“Character” is a word that Republicans used a lot in the 1990s, by which they meant President Bill Clinton’s sexual behavior. “At least,” my Republican mother said pointedly upon the election of George W. Bush, “he’s a man of character,” unlike the previous guy getting blow jobs from interns in the Oval Office. If their candidate for president this year should lose in November, it will be interesting to see to what extent Republicans understand that character is one of the reasons. As Governor Mitt Romney’s prospects grow more daunting, a view has emerged from the right that the problem is the political flaws and tactical missteps of the candidate and his campaign, in what Republicans insist to themselves should otherwise be a “gimme” election (to quote radio talk-show host Laura Ingraham). But the Romney Problem is more profound, and it’s one of character, not tactics.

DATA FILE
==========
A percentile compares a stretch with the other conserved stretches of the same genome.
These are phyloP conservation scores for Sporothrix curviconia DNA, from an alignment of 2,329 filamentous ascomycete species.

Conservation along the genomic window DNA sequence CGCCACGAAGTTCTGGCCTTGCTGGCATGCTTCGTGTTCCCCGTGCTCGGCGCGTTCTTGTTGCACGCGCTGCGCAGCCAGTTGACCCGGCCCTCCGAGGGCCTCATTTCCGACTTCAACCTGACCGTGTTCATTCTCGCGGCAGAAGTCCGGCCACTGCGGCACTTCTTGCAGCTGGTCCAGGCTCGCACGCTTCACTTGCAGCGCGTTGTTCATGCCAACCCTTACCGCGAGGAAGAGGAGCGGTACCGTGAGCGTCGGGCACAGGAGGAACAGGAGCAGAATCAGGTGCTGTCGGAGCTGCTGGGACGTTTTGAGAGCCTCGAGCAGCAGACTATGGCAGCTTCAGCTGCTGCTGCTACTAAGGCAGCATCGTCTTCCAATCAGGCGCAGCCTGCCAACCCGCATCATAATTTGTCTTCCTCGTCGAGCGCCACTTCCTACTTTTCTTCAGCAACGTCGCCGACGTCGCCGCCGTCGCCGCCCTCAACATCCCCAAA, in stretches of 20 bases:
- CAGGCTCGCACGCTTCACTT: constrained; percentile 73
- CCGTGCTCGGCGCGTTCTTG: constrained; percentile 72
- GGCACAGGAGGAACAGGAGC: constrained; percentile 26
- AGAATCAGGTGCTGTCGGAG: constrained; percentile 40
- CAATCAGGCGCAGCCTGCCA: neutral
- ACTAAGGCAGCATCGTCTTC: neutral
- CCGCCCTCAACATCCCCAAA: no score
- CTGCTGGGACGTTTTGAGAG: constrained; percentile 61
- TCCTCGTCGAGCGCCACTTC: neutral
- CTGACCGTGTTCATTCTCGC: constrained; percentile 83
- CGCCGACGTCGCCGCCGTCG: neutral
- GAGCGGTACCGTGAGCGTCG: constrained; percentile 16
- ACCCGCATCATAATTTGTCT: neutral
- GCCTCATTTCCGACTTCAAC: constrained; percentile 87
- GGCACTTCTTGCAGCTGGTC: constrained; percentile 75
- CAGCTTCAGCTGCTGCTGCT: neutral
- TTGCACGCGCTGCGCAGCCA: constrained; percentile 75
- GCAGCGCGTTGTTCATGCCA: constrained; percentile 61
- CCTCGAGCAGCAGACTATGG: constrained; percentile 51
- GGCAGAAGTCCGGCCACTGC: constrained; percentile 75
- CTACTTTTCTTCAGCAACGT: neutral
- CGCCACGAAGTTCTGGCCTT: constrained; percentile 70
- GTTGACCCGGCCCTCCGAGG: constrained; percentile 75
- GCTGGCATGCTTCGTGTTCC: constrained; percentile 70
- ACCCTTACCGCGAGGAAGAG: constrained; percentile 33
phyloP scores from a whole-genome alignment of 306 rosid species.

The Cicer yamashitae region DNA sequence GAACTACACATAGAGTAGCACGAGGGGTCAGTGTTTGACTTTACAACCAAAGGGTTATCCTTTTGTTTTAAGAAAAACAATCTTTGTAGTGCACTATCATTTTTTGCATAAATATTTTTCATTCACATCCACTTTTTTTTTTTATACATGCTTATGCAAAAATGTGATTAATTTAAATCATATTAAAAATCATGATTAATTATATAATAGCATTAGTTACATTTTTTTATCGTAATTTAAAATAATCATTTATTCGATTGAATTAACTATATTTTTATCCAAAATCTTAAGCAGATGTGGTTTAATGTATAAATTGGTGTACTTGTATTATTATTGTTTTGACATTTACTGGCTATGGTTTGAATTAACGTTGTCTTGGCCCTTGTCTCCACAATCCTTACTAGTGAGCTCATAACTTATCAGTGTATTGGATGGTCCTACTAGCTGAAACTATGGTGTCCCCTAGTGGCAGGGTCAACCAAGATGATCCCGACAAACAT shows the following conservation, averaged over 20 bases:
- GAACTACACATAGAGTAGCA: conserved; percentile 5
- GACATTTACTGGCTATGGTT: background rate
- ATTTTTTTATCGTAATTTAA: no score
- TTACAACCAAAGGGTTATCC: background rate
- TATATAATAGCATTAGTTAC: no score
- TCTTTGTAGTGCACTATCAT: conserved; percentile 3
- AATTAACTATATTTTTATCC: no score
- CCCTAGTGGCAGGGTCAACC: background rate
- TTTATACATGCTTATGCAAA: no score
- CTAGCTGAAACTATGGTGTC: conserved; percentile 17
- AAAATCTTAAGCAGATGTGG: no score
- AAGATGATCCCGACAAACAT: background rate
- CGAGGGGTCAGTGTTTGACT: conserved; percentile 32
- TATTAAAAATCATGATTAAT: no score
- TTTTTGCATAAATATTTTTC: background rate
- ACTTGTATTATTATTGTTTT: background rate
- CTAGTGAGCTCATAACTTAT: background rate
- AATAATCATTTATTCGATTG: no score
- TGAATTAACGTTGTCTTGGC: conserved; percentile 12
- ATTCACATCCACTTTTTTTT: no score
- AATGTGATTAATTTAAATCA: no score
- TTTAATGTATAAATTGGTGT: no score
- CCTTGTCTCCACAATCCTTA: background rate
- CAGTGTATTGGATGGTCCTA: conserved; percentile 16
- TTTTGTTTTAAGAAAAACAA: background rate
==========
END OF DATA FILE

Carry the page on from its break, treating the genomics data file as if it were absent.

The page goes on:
Republicans believe they hold the patent on character. I have a friend who, discussing the rightward trajectory of his parents’ politics, related their view that at least Romney and running mate Congressman Paul Ryan are “decent” men while the incumbent president is a “liar.” Among other, less exuberant factions of the electorate, the perception is growing that the opposite is true. Whatever are the deficiencies of the president having to do with competence or communication or ideology or raw skill as it has to do with the levers of power, rank dishonesty of the sort that distinguishes most pols isn’t among them. The conspicuous case of Guantánamo aside, the president has set about fulfilling most of his campaign pledges over the past four years: If you didn’t hear him state fairly explicitly in 2008 his intent to up the ante in Afghanistan as well as to pursue al-Qaeda into Pakistan, then you weren’t really paying attention, or you duped yourself into believing otherwise as, in fact, many on both right and left did. In the ‘08 Democratic primary, Barack Obama got a fair amount of grief from Senator Hillary Clinton on one or both of these points. Obama also said he would wind down the Iraq War, which he did; reform health care, which he did; sign equal-pay-for-equal-work, which he did; support cap-and-trade legislation to curb carbon emissions, which he did; and pursue the repeal of "don’t ask, don’t tell," which he did. It can reasonably be argued that some or all of these things might have been accomplished more completely or punctually or artfully, but it can’t be argued that any constitutes a betrayal of anything proposed in Obama’s campaign.
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